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Hispanic Heritage Month Reading Contest Winners

Hispanic Heritage Month ran from September 15th to October 15th, 2008. Red Room celebrated with its own Hispanic Heritage Month Reading Contest.

The Challenge: Tell Red Room about your most memorable experience reading a book by a Latin American or U.S. Hispanic/Latino author.

The Prize: The winners will get eight bestselling novels from Hachette Books USA (see below).

The Winners, with the stories they chose:

Ruth Paget

Pamela Muñoz Ryan's Esperanza Rising

This Great Depression-era book for kids opened Red Room author Ruth Paget's eyes to "the struggles and possibilities available to the farmworkers" of Monterey County, California, where she lives.


Theresa Shaffer

Sandra Cisneros's The House on Mango Street

Another protagonist named Esperanza helped Red Room member Theresa Shaffer take pride in herself.


Steve Hauk

Luís Valdez and Corridos

Meeting Luís Valdez helped Red Room author Steve Hauk understand the playwright/activist's guardedness and passion.


Marian Verveka

Denise Chavez's Face of an Angel

Red Room member Marian Veverka says this novel is about a lot more than the life of a waitress; rather, its "quality of self" gives the book a "quality of transcendence."


Each of the four winners will receive the following eight books, provided by Hachette Book Group, USA.

Hachette titles

Red Room congratulates the winners, and thanks everyone for participating! Consider taking your writing to the next level by participating in 2008's National Novel Writing Month, and taking part in Red Room's own NaNoWriMo contest!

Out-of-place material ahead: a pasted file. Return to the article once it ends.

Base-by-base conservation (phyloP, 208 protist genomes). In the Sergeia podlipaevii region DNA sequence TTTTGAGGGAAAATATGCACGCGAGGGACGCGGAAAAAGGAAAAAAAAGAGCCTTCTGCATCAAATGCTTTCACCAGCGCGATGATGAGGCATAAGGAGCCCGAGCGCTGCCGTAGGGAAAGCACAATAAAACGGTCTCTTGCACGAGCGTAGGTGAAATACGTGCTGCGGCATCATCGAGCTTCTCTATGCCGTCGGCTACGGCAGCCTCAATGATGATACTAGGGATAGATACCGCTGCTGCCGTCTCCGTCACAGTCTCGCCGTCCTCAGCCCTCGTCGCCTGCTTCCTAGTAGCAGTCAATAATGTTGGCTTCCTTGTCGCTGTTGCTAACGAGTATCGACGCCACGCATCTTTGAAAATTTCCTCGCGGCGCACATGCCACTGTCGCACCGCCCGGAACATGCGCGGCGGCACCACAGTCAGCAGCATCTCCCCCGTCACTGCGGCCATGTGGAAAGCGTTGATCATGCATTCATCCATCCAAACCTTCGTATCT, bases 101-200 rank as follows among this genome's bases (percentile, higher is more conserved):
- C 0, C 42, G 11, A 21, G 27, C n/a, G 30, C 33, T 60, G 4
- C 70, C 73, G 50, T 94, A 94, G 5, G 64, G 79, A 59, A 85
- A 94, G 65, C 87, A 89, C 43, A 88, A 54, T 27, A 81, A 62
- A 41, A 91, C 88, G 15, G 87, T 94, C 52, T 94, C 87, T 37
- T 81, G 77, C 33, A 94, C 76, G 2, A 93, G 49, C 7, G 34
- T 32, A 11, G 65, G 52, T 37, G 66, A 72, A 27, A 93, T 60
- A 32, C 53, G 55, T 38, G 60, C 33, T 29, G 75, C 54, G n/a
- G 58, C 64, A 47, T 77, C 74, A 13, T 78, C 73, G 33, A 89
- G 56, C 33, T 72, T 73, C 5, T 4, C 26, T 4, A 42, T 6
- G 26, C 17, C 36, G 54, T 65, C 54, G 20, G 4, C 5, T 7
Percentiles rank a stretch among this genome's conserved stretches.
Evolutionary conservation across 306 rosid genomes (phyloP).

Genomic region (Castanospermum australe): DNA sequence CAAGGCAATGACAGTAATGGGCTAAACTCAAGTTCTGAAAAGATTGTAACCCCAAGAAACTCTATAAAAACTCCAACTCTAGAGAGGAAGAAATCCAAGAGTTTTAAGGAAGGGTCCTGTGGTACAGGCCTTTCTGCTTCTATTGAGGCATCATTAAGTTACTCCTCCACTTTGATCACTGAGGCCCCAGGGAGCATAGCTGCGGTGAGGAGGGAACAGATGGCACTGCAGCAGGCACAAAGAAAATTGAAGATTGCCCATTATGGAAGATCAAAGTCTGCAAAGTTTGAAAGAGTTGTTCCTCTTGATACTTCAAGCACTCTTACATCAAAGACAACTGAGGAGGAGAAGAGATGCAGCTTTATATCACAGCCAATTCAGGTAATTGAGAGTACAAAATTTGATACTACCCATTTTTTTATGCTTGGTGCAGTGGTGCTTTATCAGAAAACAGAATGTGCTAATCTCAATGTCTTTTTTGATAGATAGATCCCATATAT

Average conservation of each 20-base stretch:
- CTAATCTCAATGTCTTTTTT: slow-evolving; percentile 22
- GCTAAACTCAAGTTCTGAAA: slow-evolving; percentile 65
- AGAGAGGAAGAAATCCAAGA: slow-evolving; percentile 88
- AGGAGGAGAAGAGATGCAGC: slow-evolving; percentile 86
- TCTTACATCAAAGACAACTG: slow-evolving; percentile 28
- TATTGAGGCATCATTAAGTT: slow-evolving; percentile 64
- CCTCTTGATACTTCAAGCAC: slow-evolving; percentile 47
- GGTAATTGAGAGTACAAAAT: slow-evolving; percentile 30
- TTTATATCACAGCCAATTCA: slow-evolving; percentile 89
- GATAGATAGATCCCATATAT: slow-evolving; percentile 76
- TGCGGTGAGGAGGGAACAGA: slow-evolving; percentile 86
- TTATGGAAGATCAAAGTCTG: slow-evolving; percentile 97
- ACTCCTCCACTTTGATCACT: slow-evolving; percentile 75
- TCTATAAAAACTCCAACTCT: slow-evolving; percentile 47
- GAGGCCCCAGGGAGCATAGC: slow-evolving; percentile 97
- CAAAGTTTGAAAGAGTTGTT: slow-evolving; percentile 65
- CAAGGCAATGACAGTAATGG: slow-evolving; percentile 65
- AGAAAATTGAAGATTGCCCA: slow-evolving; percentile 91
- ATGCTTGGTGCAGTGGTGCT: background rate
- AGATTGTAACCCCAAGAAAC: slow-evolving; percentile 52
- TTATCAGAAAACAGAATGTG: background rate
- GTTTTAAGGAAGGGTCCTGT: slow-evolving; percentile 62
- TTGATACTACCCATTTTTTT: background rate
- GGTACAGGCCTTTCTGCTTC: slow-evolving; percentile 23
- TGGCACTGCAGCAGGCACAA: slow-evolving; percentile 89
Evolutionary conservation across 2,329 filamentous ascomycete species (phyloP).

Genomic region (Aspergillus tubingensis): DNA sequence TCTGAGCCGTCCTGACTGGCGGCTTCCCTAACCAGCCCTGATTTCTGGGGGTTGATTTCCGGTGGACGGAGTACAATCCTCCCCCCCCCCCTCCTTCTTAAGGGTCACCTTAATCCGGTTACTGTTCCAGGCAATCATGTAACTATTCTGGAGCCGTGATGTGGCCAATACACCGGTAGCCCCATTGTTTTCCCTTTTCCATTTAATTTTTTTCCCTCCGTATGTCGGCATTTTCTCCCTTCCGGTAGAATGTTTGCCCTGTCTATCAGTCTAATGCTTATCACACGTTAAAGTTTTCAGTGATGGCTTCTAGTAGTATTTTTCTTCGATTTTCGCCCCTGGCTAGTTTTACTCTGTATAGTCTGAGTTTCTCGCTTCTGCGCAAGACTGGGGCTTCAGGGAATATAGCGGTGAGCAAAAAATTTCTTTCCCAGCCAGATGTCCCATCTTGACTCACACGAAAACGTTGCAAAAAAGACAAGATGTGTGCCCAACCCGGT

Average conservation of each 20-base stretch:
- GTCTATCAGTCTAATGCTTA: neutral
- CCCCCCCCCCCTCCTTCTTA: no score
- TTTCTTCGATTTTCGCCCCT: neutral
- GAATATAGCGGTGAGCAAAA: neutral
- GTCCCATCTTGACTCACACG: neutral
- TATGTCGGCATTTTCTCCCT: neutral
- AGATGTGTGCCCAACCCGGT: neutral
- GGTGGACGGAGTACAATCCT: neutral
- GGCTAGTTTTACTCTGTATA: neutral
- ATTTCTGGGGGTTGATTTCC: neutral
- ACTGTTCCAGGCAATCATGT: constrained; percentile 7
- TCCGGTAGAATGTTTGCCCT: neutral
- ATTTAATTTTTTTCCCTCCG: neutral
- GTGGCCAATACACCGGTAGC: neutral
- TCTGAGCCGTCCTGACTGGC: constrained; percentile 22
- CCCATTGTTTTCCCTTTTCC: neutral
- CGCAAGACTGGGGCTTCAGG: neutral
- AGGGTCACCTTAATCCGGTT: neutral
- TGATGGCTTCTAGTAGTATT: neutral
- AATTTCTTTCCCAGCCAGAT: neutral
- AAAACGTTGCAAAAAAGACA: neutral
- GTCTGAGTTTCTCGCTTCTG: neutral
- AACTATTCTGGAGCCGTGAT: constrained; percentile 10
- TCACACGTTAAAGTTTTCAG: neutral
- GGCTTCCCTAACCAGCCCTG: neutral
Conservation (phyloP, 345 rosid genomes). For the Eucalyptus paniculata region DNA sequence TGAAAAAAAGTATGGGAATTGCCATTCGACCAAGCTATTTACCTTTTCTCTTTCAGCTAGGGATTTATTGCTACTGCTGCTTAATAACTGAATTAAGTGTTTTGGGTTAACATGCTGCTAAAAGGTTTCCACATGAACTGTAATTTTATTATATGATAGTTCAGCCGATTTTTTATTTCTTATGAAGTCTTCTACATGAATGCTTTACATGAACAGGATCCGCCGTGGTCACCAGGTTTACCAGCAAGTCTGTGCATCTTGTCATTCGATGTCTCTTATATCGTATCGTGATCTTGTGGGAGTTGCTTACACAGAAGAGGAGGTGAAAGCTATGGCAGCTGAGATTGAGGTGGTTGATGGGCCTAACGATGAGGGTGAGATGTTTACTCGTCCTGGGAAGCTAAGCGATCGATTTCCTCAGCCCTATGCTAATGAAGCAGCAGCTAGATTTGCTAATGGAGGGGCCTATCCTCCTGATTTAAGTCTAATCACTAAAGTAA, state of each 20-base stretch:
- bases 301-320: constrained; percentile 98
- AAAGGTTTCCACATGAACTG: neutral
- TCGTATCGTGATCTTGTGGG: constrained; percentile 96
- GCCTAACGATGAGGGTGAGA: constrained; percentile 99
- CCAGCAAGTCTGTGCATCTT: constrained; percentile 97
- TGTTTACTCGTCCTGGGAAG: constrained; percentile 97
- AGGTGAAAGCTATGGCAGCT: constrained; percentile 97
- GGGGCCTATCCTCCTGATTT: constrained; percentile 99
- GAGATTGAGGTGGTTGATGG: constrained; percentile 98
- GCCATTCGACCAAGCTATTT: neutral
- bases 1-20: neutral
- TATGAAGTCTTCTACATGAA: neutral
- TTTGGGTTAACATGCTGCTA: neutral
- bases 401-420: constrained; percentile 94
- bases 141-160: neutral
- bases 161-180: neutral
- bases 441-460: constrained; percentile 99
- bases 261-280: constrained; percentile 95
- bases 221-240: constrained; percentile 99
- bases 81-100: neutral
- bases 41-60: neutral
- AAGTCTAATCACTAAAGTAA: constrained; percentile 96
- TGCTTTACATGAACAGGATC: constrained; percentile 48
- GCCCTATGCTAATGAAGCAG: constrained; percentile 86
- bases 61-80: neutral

7 Comment count
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Wrote Blog Entry for Fun

I wrote a blog entry. I live in Mexico, so I cannot enter the contest, but I wish you could read it for fun, as I wrote it entry for fun, too.



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Hispanic Heritage Month - Book Review of Raul Ramos’s America Li

To celebrate Hispanic Heritage Month, I recommend Raul Ramos y Sanchez’s America Libre: As a poli-sci major I'm a pretty hard sell on military and political thrillers; but I would stack this up against a Uris or Clancy novel. Considering current immigration laws springing up across the US (Oklahoma and Vermont) and rising public temperatures regarding illegals - all aimed at Latinos; America Libre feels more like historical fact than a possible future. The book feels current and it's carefully crafted step-by-step "how to start a revolution" makes it more than believable; and more than a little scary.

Barbara Estes

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Hispanic Heritage month Review

I would have to say my most memorable work by a hispanic/Latino author would have to be Always Running by Luis Rodriguez. Always Running is a memoir about his life in a Latino based gang. Rodriguez wrote the book to try to steer his teenage son away from a life as a gang member. I think the reason it stuck with me so much was because he was doing it to help steer his son in the right direction and as I mother I know how it feels to want to do whatever it takes to reach out to my son.

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Hispanic heritage month contest

A blog on the book "Face of an Angel" by Denise Chavez on my blog page

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Short story on Memorable experience with Hispanic Writer

I just wrote a short story on my most memorable experience on reading a Hispanic Writer's work. I hope you enjoy it.



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Hispanic Heritage Month Contest - Article entry


I like contests devoted to sharing great books.  We all get to be winners when we read the entries!

 Ruth Pennington Paget 

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Thank you so much!

I'm in for the novel writing contest now!!


Ruth Paget